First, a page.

Seán (2) and Luke Ryan (4), who have Spinal Muscular Atrophy (SMA). Fran Veale

'Timing is key': Parents call for inclusion of rare genetic disease in newborn heel prick test

SMA is a degenerative disease that causes damage to nerves that develop muscle function and allow children to eat, move and breathe.

THE PARENTS OF two boys with Spinal Muscular Atrophy (SMA) are calling on the government to add the condition to the heel prick test for newborn babies to ensure early diagnosis and treatment.

SMA is a degenerative disease, the most severe form of which is SMA Type I, which is also the most common. Without treatment and ventilatory support, 90% of children with SMA Type 1 will die before the age of two.

Around six babies each year in Ireland will be diagnosed with SMA.

Clinicians have said that by the time children begin to show symptoms and get a diagnosis, which might happen at around three to four months of age, irreversible damage will have been done to the nerves that develop muscle function and allow children to eat, move and breathe.

Liz McMahon and David Ryan, parents of Luke and Seán Ryan, are calling on the government to include this condition in newborn screening.

Luke’s SMA was diagnosed when he was eight weeks’ old and treatment started at nine weeks. The now four-year-old cannot walk – and is never expected to walk – and has to be tube fed. He requires round the clock care, including a night nurse seven days a week.

His younger brother Seán, who was tested before birth, began receiving treatment at 10 days old and lives a largely normal life.

Speaking to The Journal, Liz McMahon said the experience with her two boys demonstrates the importance of early diagnosis and treatment. With Luke, his symptoms only began to show when he was around five weeks old and by the time he was diagnosed the condition had already done significant damage, she said.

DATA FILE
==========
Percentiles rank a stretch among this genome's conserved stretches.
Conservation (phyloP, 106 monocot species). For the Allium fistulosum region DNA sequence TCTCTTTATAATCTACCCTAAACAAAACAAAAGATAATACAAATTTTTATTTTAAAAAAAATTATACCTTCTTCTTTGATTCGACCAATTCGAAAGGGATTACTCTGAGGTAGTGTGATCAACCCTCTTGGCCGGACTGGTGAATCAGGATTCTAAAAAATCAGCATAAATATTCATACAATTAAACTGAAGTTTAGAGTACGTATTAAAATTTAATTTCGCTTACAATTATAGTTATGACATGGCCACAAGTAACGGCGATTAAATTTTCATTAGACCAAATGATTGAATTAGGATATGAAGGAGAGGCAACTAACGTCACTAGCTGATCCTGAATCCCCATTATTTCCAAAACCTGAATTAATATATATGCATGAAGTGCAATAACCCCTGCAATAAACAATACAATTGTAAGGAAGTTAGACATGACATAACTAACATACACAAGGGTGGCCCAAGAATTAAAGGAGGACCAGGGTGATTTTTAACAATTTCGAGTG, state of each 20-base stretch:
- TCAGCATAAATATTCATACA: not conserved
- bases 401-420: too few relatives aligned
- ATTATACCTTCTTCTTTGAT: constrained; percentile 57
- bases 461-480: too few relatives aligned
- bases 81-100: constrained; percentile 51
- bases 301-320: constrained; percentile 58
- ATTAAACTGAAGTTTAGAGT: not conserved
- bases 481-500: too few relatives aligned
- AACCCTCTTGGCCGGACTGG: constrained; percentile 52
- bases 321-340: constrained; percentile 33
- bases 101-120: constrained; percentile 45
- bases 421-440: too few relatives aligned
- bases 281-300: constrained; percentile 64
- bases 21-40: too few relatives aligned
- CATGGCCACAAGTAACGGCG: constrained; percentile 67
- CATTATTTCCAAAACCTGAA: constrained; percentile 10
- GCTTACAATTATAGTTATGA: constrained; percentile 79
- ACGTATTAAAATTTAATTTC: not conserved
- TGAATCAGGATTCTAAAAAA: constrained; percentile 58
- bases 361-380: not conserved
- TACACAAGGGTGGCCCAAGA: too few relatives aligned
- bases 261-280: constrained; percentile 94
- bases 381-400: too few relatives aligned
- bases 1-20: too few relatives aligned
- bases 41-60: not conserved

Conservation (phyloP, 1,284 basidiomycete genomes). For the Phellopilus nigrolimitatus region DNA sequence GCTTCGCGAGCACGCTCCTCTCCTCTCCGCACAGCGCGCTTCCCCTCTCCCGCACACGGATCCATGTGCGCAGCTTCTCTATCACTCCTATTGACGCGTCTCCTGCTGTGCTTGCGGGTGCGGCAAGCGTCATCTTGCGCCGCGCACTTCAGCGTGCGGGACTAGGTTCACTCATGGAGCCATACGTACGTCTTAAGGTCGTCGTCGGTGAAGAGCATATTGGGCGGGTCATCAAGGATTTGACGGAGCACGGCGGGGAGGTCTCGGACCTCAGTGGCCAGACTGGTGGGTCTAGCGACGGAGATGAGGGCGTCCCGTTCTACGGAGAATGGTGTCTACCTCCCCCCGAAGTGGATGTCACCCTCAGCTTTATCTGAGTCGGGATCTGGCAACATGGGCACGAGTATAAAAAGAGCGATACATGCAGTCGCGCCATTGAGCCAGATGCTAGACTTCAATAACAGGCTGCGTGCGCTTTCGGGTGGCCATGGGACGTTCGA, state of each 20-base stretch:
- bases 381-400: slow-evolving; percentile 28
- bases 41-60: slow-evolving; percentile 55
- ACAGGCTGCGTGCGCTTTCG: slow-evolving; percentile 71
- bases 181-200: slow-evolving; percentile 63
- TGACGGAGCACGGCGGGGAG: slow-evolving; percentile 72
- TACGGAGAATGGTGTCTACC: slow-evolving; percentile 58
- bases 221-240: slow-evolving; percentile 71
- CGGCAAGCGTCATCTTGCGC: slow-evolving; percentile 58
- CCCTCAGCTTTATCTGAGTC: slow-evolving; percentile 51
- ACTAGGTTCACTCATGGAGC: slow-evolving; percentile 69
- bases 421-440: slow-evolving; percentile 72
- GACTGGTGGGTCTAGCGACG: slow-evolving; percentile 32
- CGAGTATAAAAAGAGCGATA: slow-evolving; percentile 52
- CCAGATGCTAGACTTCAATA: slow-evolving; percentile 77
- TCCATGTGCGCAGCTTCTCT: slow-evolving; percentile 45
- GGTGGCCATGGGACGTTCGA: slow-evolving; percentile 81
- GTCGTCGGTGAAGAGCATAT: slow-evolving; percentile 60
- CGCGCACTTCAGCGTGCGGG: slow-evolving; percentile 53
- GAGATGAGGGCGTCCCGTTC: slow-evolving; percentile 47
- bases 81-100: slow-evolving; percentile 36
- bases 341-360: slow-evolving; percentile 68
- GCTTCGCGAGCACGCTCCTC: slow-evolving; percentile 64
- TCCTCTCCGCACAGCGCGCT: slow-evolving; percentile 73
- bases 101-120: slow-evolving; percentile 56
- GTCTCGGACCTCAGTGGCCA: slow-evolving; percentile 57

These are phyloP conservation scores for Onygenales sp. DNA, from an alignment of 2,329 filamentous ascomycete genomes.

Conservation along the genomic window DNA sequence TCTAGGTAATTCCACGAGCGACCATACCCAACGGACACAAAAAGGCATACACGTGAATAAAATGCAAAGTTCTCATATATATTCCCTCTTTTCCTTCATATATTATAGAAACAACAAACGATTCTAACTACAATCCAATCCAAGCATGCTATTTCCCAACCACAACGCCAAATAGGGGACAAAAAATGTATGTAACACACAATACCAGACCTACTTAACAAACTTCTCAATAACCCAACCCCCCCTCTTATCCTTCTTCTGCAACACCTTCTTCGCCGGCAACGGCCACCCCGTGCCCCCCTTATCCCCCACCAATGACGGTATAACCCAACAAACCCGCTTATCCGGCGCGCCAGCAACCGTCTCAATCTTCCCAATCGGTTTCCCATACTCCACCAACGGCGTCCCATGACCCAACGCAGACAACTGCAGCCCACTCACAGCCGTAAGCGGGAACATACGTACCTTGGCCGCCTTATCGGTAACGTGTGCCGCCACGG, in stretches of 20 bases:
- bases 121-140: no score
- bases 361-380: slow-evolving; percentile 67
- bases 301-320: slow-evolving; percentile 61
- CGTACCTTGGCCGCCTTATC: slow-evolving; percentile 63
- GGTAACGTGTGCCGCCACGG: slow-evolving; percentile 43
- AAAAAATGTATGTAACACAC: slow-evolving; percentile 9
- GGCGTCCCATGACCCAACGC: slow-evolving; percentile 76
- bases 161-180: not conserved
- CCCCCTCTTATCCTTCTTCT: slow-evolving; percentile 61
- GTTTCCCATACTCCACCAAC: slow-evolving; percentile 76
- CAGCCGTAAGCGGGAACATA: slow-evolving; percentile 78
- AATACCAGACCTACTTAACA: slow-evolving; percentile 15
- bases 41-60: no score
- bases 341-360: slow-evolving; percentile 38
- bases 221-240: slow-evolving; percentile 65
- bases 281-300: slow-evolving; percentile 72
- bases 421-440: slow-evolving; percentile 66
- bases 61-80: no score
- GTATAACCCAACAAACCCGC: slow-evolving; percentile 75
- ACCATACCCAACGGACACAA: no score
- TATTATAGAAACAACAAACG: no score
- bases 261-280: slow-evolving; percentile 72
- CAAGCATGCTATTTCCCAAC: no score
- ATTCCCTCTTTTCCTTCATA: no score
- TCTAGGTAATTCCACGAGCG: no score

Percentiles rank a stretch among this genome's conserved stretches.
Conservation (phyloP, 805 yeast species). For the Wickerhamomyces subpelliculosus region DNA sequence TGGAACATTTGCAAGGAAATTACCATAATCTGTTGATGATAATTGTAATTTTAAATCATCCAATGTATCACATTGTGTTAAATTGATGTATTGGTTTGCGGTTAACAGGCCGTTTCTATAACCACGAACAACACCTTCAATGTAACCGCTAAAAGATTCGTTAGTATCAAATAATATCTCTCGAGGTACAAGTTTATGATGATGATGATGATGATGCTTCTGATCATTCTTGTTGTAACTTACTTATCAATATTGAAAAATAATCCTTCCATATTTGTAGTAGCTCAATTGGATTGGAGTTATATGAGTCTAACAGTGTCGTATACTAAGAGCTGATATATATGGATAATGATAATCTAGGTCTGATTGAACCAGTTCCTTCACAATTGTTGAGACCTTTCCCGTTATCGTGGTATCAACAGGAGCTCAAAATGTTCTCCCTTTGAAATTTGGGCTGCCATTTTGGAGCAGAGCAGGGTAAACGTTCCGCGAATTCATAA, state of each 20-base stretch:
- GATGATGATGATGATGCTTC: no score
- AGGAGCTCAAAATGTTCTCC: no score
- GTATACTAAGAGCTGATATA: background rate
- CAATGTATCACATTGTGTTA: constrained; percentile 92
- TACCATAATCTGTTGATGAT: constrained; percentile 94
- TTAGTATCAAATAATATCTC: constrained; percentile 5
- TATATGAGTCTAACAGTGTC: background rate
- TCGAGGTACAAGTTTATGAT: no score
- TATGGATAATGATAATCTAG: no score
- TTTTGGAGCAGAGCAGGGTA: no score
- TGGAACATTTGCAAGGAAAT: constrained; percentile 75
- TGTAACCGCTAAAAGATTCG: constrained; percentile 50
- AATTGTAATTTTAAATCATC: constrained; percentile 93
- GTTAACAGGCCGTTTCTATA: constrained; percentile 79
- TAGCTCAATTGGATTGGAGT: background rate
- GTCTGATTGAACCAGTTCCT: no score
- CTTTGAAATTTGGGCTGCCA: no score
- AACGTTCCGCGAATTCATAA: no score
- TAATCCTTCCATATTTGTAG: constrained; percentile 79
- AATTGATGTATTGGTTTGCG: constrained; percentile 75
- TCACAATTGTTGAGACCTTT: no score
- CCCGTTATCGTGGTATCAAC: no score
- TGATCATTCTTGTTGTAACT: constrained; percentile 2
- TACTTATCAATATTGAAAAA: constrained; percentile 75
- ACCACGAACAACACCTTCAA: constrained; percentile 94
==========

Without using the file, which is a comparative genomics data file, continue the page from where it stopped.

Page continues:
Seán, on the other hand, was pre-symptomatic when his treatment started. He received the one-off gene therapy infusion Zolgensma, which his mother said has had incredible results. 

“Seán is two-and-a-half now and he’s walking around, eating, drinking, doing all of the things that a two-and-a-half year old should be doing,” she said.

Timing is key here, we can see that if it’s treated when they are pre-symptomatic they can have a normal life and outlook and future. The effect SMA has had on Luke means life for Luke will be much more challenging. 

“When I talk about the boys and I look at them and see how well Seán is doing and how challenging life is for Luke I always think ‘if only he got treatment that young’. That’s why it needs to be added to the heel prick test, parents shouldn’t have to think ‘if only’, and wonder how different things would be if it had been identified earlier.

“It seems to be a simple change and it would save a lot of heartache for children and families in this country.”

26062022_JB1-37 Liz McMahon and David Ryan with their sons Luke (4) and Seán (2). Fran Veale Fran Veale

Cost savings

McMahon said the cost of adding SMA to this test is estimated to be €300,000 per year.